Researchers are training drones to hunt human screaming

In order to help first responders locate individuals during emergencies researchers are training the drone that can search and rescue to detect human shouts which will find their sources.

Assistance from the above

Drones are becoming extremely useful in searches and rescue. If someone is lost and a drone is sent over an area to find them is quicker than trying to do the same by dog or people.

It’s recommended to utilize a drone for search and rescue when a person happens to be in the catastrophe zone like the scene of a forest fire or the collapsed structure.

The Challenge

It’s sometimes difficult for the search and rescue drone to have a clear view of what’s happening beneath them.

In the event of a fire, for example, smoke could blind their optical cameras and the heat can hinder their ability to utilize thermal imaging. If someone is trapped in the structure or a structure, drones could be unable to locate them.

The engineers at Germany’s Fraunhofer FKIE research center are developing a search and rescue drone to listen for the sound that humans are likely to create if they are lost or trapped for example, shouts.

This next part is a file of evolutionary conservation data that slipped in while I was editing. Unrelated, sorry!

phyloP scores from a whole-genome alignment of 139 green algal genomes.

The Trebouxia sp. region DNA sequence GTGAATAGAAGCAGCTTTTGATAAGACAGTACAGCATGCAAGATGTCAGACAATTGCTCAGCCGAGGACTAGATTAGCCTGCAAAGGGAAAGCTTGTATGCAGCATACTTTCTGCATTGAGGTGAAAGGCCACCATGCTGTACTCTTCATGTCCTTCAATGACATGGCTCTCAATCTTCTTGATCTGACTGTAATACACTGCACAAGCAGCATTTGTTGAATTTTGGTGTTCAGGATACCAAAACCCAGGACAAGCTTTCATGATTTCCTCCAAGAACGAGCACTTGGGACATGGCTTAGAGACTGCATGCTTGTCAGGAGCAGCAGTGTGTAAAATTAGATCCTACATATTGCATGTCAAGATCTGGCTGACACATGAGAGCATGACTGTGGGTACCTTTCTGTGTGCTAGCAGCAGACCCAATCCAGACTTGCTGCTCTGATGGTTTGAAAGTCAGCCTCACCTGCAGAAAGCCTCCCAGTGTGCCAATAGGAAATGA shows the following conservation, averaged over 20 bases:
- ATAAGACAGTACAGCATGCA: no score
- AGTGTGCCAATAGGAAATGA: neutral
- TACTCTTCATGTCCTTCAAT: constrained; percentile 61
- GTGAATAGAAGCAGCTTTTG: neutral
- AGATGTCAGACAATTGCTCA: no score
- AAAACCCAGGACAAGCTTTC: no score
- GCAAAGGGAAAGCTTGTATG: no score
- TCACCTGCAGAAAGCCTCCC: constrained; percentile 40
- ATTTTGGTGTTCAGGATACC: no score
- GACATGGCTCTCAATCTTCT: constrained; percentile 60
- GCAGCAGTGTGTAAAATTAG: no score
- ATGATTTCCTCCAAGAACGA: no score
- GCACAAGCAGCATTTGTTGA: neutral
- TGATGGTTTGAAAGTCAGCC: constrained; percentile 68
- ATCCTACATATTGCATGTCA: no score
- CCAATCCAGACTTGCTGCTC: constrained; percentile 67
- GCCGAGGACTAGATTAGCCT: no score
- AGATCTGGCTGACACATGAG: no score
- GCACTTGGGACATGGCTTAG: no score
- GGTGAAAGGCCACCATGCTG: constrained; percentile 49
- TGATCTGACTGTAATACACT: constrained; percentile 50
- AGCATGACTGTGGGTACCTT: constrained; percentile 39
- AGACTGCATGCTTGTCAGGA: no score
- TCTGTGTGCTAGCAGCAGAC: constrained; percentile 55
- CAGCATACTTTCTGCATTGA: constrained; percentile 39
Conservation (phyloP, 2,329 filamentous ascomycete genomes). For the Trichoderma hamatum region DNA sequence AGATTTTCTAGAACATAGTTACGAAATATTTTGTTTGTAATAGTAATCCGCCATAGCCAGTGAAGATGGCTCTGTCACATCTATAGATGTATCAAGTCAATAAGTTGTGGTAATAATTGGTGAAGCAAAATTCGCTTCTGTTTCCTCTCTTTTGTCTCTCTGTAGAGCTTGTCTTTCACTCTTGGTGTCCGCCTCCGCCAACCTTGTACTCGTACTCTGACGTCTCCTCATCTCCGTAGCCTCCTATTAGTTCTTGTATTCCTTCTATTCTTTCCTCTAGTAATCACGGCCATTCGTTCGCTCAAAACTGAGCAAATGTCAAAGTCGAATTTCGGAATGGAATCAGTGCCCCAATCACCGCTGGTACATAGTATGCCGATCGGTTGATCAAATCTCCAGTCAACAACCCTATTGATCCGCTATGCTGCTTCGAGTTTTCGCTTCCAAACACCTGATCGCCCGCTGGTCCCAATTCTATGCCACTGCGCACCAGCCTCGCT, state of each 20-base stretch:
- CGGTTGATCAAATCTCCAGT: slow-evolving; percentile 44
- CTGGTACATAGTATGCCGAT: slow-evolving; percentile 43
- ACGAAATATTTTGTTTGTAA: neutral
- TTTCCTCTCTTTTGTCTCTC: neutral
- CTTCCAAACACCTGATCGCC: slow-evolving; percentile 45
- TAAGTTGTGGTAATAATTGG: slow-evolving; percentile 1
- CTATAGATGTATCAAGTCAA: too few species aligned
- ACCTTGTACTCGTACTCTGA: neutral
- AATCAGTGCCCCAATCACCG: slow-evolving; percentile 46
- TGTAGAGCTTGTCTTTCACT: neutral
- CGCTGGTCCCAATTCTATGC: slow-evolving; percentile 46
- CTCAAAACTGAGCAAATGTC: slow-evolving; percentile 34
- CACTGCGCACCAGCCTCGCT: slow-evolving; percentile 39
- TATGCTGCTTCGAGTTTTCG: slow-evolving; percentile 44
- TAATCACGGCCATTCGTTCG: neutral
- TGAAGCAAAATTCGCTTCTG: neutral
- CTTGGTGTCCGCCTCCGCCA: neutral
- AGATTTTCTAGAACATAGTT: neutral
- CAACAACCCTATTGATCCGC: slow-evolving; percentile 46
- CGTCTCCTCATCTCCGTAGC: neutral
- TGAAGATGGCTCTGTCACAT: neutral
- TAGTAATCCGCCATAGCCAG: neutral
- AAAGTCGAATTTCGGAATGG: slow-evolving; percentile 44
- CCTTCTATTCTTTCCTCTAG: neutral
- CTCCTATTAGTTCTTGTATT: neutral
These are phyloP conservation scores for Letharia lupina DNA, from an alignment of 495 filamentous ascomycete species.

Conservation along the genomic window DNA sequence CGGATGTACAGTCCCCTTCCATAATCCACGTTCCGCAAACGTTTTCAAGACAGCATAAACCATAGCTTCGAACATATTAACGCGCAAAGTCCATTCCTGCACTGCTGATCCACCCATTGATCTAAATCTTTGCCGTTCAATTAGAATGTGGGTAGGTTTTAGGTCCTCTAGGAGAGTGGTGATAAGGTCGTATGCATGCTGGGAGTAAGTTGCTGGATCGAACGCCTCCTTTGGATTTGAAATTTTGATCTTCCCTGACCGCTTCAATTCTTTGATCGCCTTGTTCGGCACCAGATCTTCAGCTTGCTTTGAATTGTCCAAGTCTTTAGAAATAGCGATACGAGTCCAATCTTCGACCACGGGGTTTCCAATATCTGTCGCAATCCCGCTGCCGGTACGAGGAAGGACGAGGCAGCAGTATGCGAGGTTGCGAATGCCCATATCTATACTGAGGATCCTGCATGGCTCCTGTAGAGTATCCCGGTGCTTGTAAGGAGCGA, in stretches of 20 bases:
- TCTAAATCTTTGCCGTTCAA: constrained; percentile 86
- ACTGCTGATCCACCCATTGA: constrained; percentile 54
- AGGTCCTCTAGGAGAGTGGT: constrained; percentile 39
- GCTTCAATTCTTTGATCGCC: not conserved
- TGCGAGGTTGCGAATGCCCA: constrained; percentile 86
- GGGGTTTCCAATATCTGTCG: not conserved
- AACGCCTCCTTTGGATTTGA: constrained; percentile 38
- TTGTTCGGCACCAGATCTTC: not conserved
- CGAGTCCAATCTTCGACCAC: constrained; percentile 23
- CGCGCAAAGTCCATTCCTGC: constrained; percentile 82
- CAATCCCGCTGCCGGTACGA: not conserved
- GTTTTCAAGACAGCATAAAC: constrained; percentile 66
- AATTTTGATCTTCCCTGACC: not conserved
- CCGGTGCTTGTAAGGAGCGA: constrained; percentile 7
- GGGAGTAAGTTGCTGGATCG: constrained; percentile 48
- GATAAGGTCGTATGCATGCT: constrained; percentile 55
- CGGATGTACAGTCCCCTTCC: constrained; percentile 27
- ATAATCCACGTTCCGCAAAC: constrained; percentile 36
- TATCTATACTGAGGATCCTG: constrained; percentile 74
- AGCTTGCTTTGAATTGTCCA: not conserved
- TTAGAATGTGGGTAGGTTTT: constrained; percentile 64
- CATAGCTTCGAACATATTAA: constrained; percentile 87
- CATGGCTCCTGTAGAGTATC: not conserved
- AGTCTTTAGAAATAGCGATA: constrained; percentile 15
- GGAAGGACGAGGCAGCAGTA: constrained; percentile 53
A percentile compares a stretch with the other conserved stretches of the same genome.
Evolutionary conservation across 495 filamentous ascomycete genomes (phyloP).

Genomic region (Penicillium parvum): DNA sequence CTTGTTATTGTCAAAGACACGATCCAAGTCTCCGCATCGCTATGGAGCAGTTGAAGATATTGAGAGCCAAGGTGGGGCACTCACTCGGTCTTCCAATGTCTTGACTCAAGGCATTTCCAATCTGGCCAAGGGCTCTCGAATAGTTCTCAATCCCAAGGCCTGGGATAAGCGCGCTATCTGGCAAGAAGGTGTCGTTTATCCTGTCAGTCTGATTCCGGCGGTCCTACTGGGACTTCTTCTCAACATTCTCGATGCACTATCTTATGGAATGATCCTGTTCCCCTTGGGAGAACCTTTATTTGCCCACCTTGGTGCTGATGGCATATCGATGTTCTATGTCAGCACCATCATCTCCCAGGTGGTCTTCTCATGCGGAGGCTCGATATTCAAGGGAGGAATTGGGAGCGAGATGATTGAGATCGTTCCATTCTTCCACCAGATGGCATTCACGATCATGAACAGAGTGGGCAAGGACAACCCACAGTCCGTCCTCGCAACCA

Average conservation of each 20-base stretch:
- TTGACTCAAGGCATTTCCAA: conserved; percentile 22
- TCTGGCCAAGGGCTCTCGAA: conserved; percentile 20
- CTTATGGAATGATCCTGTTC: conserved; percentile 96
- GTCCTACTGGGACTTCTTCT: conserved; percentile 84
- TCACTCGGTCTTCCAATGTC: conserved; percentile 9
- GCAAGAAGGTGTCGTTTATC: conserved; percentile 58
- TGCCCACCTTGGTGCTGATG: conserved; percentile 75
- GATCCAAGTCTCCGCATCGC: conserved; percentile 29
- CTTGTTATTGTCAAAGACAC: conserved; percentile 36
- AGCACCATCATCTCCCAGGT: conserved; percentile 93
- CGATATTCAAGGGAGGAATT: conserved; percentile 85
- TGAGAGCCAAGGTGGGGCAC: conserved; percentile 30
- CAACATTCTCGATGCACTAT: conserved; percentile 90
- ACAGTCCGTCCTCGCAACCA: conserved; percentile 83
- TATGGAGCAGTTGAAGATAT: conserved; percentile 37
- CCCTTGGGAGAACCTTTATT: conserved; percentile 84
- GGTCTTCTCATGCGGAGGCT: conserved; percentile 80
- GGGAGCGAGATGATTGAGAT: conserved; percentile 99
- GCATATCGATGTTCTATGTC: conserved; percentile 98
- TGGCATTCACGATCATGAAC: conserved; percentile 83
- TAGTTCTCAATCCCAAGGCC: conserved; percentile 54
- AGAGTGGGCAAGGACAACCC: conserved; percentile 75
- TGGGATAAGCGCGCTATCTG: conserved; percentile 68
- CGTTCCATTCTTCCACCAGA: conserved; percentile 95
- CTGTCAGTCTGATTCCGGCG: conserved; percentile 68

Search and Rescue Drone

FKIE engineers FKIE engineers presented the paper about their rescue drone for search and rescue at the annual meeting of the Acoustical Society of America on the 8th of June.

To create the concept, they started by recording audio of themselves screaming , and various “impulsive sounds” that someone could make in the event of need of assistance.

Then, they analyzed the typical acoustic signatures in the sounds , and created an AI to recognize the sounds and filter out the ones that aren’t important like drone’s rotors spinning.

When their software was finished they set out to equip their rescue drone with a variety of microphones. They then set the system to hear the sound of someone who was in trouble and pinpoint their location.

Next steps

In tests conducted in an open space, the drone that was used for search and rescue could determine the exact location of screaming victims within a matter of minutes Engineer Macarena Varela said to The Washington Post.

The team is planning to add an additional mic to drone to allow it to hear sounds in the distance of hundreds of metres.

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